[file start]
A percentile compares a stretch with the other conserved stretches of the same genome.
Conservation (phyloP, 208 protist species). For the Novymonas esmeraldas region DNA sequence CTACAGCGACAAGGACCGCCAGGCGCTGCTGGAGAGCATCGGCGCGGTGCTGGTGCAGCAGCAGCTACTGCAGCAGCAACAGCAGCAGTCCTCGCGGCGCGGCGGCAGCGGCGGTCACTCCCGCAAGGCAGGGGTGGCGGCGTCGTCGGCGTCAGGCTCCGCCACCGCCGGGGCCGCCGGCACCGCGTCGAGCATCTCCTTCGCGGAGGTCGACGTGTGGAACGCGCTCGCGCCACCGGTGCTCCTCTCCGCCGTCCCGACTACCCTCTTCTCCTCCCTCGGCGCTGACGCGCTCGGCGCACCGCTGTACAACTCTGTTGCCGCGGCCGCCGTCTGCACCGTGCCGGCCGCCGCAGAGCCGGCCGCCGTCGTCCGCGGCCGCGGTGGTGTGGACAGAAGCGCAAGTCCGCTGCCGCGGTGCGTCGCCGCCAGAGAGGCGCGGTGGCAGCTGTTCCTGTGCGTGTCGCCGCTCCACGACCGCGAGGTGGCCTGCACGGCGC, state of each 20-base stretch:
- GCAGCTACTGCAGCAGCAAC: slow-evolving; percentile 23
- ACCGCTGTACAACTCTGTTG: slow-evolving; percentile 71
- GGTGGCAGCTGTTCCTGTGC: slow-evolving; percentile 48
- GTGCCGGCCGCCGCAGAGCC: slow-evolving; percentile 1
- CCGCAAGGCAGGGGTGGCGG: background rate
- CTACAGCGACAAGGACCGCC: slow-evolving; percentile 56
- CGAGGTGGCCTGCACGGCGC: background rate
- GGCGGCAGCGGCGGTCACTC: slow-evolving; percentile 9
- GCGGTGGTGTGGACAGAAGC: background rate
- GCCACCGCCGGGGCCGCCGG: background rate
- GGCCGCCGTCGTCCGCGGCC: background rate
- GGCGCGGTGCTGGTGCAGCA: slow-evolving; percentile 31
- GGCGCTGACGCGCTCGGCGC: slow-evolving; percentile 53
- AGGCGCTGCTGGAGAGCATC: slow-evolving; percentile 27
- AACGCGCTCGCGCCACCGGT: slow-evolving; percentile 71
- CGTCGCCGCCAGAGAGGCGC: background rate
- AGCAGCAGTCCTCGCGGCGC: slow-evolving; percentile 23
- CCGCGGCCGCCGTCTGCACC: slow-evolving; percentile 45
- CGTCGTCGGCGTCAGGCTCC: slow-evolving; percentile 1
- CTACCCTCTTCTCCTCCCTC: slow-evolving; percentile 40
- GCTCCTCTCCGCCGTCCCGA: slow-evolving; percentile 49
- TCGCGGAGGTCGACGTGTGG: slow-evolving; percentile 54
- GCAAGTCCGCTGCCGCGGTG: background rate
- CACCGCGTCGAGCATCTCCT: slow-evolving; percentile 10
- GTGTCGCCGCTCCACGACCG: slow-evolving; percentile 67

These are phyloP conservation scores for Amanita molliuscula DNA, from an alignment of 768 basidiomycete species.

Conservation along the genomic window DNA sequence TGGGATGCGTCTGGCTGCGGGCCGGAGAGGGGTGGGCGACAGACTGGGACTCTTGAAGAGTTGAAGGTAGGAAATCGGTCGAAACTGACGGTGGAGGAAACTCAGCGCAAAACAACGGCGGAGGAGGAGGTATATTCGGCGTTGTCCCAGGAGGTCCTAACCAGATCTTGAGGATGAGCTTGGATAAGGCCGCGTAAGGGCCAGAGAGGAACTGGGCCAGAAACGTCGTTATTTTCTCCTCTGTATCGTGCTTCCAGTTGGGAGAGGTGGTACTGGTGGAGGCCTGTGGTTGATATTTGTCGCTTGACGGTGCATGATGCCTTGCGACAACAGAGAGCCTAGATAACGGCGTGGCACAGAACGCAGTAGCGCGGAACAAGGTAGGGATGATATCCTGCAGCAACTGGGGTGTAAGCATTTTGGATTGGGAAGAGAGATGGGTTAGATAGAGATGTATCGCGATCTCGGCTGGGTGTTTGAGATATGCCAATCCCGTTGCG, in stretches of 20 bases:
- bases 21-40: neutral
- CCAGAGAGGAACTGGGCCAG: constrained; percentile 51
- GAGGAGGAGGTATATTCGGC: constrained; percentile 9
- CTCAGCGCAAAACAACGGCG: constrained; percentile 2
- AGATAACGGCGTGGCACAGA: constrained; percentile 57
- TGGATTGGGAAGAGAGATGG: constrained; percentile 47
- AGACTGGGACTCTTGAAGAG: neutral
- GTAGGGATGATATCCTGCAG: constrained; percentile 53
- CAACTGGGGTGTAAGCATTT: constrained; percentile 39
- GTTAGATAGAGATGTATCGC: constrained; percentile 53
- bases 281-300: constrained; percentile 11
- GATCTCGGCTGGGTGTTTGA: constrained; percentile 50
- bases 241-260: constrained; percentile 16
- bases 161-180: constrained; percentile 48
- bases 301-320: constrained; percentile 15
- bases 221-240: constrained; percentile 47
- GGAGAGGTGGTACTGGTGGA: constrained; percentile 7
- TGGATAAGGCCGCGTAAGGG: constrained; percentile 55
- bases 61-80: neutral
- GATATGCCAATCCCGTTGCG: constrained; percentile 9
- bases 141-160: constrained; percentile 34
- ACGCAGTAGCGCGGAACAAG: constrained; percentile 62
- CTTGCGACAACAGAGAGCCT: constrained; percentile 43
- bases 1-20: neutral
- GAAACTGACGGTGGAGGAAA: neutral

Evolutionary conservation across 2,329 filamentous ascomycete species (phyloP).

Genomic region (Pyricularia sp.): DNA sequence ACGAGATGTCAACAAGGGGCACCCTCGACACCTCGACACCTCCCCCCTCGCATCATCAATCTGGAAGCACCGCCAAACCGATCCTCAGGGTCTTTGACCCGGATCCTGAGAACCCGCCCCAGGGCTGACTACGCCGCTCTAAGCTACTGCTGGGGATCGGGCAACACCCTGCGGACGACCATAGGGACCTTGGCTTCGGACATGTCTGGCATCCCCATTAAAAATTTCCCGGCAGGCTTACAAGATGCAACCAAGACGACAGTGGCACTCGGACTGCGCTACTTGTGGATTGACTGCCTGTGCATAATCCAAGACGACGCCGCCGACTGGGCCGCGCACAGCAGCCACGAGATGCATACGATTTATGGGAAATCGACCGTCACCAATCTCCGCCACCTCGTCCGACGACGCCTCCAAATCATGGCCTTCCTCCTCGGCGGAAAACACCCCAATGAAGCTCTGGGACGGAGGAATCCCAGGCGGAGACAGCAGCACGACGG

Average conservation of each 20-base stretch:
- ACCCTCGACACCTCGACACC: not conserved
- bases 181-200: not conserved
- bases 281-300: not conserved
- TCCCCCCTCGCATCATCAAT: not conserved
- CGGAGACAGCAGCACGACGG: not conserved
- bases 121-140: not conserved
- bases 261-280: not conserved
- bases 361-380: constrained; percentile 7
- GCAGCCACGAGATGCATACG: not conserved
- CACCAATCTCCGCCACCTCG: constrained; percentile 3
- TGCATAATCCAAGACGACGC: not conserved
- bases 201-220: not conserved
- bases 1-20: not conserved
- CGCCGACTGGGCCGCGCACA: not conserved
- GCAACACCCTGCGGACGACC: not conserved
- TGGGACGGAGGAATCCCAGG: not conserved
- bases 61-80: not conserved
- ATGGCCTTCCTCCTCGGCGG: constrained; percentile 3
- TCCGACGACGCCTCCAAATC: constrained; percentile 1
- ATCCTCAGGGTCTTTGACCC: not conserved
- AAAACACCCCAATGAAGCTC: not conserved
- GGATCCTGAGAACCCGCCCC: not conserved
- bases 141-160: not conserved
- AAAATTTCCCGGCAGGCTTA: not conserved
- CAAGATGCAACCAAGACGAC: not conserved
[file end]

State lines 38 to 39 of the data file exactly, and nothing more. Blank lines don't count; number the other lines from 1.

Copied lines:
- CAACTGGGGTGTAAGCATTT: constrained; percentile 39
- GTTAGATAGAGATGTATCGC: constrained; percentile 53